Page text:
Sipping a Number 7 Rickey (quince, rose geranium and house soda) at the bar of 45 Jermyn Street, I feel very sophisticated. I also suddenly feel certain I could stay off the sauce over the Christmas season.
The drink, a revival from the Prohibition era given a modern, seasonal twist, is served in a high ball, garnished with dried rose petals, with a little pipette jar of house “acids” (mallic, citric and tannic) to add to taste on the side. It looks to all intents and purposes like an elegant cocktail and has a distinctive sharp, sour tang with a touch of wintry fruit and floral that cuts through the richness of a Fortnum's Welsh Rarebit admirably.
Non-drinkers and drivers rejoice – we are living through a new era of creative, non-alcoholic drinks that go way beyond a coke or sweet mocktail. As the wonderfully named head bartender Myles Davies says: “We want to make not drinking fun, yet not stand out and we're getting ever more creative about it.”
The world is becoming more health conscious. There's the war on sugar, and teetotalism is on the rise, with more than one in five not drinking at all (especially young adults), according to The National Statistics for Adult Drinking Habits. This abstinence is even more pronounced in London, with almost one in three turning away from alcohol. An increasing number of mixologists are applying their talents to the creation of non-alcoholic drinks that taste as good as their boozy alternatives.
Is “going virgin” the new vegetarianism? For Richard Woods, the award-winning head of spirits and cocktail development at London restaurant Duck and Waffle, it's certainly a new part of the creative challenge. He points to the rise of savoury, vegetable and tea-based cocktails, “shrubs” (made of fruit, sugar and vinegar, shubs are born of an 18th-century method of preserving fruits and vegetables out of season in vinegar with a little honey to sweeten), raw vinegar drinks and kombucha, a fermented sweet tea that's massive in LA made with a Scoby (bacteria and yeast culture) with probiotic properties. Yet, what he is most excited about is a new way of distilling the alcohol out of popular spirits while keeping the flavour. “Imagine if I served you a Campari soda – but without the alcohol? We evaporate the water from it, so that we're left with a syrup that has the classic bitter, orange notes. We've even created a non-alcoholic champagne with the tannins and acids put back to give its dry, toasty texture.”
Food and drink news
Food and drink news
1/20 You can now get a job as a professional chocolate eater
The company responsible for some of your favourite chocolate brands – think Cadbury, Milks, Prince and Oreo – have officially announced an opening to join their team as a professional chocolate taster. The successful candidate will help them to test, perfect and launch new products all over the world.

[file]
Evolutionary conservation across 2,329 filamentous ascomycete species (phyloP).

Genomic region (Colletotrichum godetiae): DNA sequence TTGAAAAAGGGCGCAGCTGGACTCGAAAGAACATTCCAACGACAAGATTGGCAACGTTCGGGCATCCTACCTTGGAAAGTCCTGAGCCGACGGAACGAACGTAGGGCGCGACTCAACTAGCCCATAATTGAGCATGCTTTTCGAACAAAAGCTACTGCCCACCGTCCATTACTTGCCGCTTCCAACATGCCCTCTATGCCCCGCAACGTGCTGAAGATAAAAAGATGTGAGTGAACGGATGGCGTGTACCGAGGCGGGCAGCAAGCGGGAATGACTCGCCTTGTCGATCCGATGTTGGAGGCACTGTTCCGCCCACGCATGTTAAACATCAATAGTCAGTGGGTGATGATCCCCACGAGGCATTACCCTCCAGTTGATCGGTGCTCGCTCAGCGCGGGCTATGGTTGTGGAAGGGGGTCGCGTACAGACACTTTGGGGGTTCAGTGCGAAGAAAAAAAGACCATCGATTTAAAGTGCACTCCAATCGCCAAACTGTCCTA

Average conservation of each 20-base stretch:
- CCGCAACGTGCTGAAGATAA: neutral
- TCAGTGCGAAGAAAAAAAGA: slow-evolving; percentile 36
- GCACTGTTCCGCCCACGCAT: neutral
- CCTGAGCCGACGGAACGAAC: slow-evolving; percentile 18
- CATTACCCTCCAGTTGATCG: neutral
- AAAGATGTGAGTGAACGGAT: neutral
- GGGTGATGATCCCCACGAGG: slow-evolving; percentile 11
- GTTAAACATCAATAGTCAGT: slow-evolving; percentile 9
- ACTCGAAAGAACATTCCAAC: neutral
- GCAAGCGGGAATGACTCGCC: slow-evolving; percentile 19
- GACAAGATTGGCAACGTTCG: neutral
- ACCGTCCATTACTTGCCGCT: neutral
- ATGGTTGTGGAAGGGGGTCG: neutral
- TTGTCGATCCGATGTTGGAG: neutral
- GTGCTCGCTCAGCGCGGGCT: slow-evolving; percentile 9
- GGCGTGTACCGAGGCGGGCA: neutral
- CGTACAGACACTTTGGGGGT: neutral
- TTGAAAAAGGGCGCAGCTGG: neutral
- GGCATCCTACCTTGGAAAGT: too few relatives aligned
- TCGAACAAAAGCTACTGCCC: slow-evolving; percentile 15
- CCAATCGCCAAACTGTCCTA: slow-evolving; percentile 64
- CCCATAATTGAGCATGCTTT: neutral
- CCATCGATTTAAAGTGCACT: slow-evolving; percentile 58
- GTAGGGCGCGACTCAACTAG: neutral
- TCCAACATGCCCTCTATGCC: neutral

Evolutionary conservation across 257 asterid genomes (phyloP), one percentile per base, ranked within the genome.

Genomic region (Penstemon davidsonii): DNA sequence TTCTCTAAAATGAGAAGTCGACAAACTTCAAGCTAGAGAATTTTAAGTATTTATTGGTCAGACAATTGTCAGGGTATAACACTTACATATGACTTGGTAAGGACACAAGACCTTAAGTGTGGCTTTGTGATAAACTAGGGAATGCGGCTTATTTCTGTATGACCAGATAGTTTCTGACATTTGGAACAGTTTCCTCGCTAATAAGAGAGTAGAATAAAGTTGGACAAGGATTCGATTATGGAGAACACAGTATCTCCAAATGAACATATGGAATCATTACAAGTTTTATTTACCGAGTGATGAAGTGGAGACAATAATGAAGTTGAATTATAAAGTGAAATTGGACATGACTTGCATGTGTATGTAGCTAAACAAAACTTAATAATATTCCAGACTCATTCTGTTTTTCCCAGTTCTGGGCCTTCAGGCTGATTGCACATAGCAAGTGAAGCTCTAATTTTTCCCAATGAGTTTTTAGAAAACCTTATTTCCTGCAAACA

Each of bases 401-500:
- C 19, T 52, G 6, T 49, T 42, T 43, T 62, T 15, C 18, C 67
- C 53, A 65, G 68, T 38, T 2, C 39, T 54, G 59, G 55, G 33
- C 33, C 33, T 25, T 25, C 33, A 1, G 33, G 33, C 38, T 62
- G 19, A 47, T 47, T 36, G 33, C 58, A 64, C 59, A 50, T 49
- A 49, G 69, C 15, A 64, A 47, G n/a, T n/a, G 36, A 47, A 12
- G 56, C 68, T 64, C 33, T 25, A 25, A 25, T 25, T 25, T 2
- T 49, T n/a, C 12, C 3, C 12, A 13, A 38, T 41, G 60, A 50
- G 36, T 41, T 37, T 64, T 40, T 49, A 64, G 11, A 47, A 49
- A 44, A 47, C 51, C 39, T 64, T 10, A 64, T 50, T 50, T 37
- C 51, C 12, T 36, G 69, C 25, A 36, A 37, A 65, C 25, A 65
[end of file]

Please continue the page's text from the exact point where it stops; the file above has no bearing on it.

2/20 MSG additive used in Chinese food is actually good for you, scientist claims
For years, we’ve been told MSG (the sodium salt of glutamic acid) - often associated with cheap Chinese takeaways - is awful for our health and to be avoided at all costs. But one scientist argues it should be used as a “supersalt” and encourages adding it to food.
3/20 Lettuce prices are rising
Not only are lettuces becoming an increasingly rare commodity in supermarkets, but prices for the leafy vegetables seem to be rising too. According to the weekly report from the Government’s Department for Environment, Food and Rural Affairs, a pair of Little Gem lettuces had an average market price of £0.86 in the week that ended on Friday, up from an average of £0.56 in the previous week – that’s an almost 54 per cent increase.
4/20 Food School
Kids celebrate Food School graduation with James Martin – a campaign launched by Asda to educate young people on where food comes from. New research has revealed that children across the UK just aren’t stepping up to the plate when it comes to simple facts about the food they eat – with almost half of children under eight not knowing that eggs come from chickens
5/20 ‘Do-It-Yourself’ restaurant
To encourage more people to cook and eat together, IKEA has launched The Dining Club in Shoreditch – a fully immersive ‘Do-It-Yourself’ restaurant . Members of the public can book to host a brunch, lunch or dinner party for up to 20 friends and family. Supported by their very own sous chef and maître de, the host and their guests will orchestrate an intimate dining experience where cooking together is celebrated and eating together is inspirational
Mikael Buck / IKEA
6/20 Ping Pong menu with a twist
Gatwick Airport has teamed up with London dim sum restaurant Ping Pong to create a limited edition menu with a distinctly British twist; including a Full English Bao and Beef Wellington Puff, to celebrate the launch of the airport’s new route to Hong Kong
7/20 Zizzi unveil the Ma’amgharita
Unique pizza art has been created by Zizzi in celebration of the Queen’s 90th birthday. The pizza features the queen in an iconic pose illustrated with fresh and tasty Italian ingredients on a backdrop of the Union Jack
8/20 Blue potatoes make a comeback
Blue potatoes, once a staple part of British potato crops, are back on the menu thanks to a Cambridge scientist turned-organic farmer and Farmdrop, an online marketplace that lets people buy direct from local farms. Cambridge PhD graduate-turned farmer, Adrian Izzard has used traditional growing techniques at Wild Country Organics to produce the colourful spuds, packed with healthy cell-protecting anthocyanin, which had previously disappeared from UK plates when post-war farmers were pushed towards higher-yielding varieties
9/20 France plans to usurp Scotland as the home of the world's best whisky